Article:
David Bourget (Western Ontario)
David Chalmers (ANU, NYU)
Rafael De Clercq
Jack Alan Reynolds
Learn more about PhilPapers
Minds and Machines 3 (1):53-71 (1993)
A rule-based expert system is demonstrated to have both a symbolic computational network representation and a sub-symbolic connectionist representation. These alternate views enhance the usefulness of the original system by facilitating introduction of connectionist learning methods into the symbolic domain. The connectionist representation learns and stores metaknowledge in highly connected subnetworks and domain knowledge in a sparsely connected expert network superstructure. The total connectivity of the neural network representation approximates that of real neural systems and hence avoids scaling and memory stability problems associated with other connectionist models.
|Keywords||Symbolic AI connectionist AI connectionism neural networks learning reasoning expert networks expert systems symbolic models sub-symbolic models|
|Categories||categorize this paper)|
Setup an account with your affiliations in order to access resources via your University's proxy server
Configure custom proxy (use this if your affiliation does not provide a proxy)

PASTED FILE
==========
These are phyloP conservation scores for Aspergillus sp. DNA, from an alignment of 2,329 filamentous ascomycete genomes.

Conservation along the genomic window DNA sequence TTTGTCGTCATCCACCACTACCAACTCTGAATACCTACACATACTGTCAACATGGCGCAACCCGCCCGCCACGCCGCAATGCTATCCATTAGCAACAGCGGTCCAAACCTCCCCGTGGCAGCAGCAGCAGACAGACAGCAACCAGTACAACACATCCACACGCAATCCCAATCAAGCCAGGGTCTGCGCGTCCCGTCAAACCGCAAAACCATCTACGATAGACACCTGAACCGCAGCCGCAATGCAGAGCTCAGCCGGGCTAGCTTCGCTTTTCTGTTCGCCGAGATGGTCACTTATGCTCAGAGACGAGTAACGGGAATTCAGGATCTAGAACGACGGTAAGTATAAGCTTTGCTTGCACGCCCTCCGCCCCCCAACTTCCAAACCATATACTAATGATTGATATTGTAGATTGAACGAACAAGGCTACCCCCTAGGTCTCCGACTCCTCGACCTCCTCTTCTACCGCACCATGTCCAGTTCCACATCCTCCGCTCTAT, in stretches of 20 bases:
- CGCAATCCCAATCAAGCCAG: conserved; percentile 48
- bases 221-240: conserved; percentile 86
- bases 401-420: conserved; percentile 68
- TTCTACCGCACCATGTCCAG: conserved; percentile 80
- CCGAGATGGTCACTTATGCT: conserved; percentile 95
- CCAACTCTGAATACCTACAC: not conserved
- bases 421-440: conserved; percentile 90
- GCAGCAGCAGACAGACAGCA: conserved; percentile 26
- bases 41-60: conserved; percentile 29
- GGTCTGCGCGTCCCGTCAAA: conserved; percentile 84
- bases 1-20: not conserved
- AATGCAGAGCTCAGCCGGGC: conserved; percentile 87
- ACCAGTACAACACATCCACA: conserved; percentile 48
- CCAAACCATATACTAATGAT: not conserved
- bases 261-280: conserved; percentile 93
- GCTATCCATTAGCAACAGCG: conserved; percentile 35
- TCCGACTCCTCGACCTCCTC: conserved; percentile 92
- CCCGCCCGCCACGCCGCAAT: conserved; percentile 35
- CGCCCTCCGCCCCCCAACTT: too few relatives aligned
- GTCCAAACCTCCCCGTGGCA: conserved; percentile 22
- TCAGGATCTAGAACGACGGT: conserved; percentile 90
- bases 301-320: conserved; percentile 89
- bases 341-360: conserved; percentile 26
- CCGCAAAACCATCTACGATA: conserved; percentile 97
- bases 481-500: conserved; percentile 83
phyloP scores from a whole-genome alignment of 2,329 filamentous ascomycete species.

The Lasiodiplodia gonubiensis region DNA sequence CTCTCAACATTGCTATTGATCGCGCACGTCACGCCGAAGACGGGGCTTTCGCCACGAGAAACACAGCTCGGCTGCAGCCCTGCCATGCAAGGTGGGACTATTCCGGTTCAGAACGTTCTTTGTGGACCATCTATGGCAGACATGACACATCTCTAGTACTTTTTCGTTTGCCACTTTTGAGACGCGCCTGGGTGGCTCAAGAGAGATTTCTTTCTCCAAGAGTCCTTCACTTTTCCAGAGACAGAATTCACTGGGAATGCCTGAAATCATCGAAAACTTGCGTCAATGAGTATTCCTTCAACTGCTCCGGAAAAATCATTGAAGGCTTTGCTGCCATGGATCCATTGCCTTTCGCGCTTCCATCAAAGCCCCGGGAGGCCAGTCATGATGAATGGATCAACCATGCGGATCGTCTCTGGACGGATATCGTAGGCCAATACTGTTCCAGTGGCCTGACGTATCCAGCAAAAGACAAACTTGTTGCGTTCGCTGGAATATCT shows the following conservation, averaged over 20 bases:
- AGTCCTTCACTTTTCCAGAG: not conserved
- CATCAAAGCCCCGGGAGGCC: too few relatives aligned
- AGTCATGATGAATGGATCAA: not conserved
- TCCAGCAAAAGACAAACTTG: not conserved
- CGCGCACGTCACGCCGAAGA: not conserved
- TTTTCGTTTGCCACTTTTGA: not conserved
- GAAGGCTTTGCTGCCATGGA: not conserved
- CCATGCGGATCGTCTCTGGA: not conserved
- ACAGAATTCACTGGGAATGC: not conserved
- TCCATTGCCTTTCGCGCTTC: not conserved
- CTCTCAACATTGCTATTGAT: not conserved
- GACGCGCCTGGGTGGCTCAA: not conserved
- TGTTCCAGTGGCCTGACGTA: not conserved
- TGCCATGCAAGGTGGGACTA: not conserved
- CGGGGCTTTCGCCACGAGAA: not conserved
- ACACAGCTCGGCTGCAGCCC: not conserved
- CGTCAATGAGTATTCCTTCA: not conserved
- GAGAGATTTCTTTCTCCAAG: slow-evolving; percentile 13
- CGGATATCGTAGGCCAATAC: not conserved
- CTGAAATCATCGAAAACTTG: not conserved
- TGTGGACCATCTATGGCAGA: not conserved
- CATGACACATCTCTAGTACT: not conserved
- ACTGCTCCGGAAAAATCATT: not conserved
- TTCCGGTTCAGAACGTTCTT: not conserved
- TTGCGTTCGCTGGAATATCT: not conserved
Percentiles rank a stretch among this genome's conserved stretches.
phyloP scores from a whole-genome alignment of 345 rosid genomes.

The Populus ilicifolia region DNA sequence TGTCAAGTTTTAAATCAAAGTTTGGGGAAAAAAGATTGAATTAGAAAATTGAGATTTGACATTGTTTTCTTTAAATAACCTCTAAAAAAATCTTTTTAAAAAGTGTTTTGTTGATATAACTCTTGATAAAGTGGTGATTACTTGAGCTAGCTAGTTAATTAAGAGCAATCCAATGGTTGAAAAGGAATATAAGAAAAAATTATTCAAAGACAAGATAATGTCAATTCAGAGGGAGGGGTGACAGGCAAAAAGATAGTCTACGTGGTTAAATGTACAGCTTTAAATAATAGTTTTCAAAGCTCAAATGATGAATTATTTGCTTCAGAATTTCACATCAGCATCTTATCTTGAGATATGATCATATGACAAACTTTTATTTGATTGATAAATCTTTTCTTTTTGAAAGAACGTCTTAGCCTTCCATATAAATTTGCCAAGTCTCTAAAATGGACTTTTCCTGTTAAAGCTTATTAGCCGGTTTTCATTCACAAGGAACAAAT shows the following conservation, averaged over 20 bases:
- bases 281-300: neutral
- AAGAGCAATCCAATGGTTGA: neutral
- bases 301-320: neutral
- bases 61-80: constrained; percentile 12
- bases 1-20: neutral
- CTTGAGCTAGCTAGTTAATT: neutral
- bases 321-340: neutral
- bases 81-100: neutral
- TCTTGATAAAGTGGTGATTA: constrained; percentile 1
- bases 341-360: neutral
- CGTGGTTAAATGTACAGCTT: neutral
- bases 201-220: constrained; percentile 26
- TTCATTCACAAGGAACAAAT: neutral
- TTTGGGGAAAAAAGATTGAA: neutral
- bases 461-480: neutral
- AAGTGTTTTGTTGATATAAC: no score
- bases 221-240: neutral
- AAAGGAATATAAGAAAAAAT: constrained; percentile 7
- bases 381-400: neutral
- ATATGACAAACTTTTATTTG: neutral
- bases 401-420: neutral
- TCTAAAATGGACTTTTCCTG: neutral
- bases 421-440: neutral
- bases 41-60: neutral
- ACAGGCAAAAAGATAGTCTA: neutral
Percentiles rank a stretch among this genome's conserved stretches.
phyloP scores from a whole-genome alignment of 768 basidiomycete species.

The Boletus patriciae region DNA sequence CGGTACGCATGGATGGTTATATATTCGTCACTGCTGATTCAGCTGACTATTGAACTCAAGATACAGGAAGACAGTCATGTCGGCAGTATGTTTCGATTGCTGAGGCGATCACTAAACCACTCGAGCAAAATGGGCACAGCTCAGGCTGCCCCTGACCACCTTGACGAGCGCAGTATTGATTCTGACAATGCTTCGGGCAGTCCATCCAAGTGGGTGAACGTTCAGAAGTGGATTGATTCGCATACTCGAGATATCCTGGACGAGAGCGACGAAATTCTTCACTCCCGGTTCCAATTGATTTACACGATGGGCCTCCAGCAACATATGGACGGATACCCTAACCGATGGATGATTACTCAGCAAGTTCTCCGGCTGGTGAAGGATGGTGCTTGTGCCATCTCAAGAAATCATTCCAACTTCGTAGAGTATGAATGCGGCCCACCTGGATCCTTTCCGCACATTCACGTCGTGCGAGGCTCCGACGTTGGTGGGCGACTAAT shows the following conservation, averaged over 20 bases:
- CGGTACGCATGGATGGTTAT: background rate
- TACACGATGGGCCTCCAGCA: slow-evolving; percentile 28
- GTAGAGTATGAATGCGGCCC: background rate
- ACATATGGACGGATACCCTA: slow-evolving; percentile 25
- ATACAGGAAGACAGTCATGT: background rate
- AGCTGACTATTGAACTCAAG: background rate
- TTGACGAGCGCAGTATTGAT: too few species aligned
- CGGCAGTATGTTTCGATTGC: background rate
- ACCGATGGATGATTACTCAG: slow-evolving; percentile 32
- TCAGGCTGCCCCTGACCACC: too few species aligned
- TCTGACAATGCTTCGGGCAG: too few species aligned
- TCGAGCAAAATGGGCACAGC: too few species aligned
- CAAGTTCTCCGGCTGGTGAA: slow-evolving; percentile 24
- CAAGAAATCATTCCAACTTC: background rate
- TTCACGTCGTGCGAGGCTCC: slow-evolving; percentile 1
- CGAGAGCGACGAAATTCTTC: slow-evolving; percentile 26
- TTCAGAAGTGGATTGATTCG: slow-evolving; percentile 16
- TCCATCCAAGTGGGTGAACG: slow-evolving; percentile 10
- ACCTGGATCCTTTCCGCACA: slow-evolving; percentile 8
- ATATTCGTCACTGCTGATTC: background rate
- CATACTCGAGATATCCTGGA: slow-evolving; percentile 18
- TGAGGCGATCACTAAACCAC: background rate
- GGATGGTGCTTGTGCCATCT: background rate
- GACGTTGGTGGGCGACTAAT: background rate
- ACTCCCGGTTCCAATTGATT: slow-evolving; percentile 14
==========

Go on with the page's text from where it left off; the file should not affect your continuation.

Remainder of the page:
|Through your library|
References found in this work BETA
Paul M. Churchland & Patricia S. Churchland (1990). Could a Machine Think? Scientific American 262 (1):32-37.
John R. Searle (1990). Is the Brain's Mind a Computer Program? Scientific American 262 (1):26-31.
Citations of this work BETA
No citations found.
Similar books and articles
Roger M. Cooke (1991). Experts in Uncertainty: Opinion and Subjective Probability in Science. Oxford University Press.
Anja Oskamp (1992). Model for Knowledge and Legal Expert Systems. Artificial Intelligence and Law 1 (4):245-274.
Andy Clark (1994). Representational Trajectories in Connectionist Learning. Minds and Machines 4 (3):317-32.
Gualtiero Piccinini (2007). Connectionist Computation. In , Proceedings of the 2007 International Joint Conference on Neural Networks.
Veikko Rantala (2001). Knowledge Representation: Two Kinds of Emergence. Synthese 129 (2):195 - 209.
Reinhard Blutner (2004). Nonmonotonic Inferences and Neural Networks. Synthese 142 (2):143 - 174.
John Hawthorne (1989). On the Compatibility of Connectionist and Classical Models. Philosophical Psychology 2 (1):5-16.
Michael R. W. Dawson, D. A. Medler & Istvan S. N. Berkeley (1997). PDP Networks Can Provide Models That Are Not Mere Implementations of Classical Theories. Philosophical Psychology 10 (1):25-40.
Robin Widdison, Francis Pritchard & William Robinson (1992). The European Conflicts Guide. Artificial Intelligence and Law 1 (4):291-304.
Sorry, there are not enough data points to plot this chart.
Added to index2009-01-28
Total downloads3 ( #303,708 of 1,099,786 )
Recent downloads (6 months)3 ( #126,844 of 1,099,786 )
How can I increase my downloads?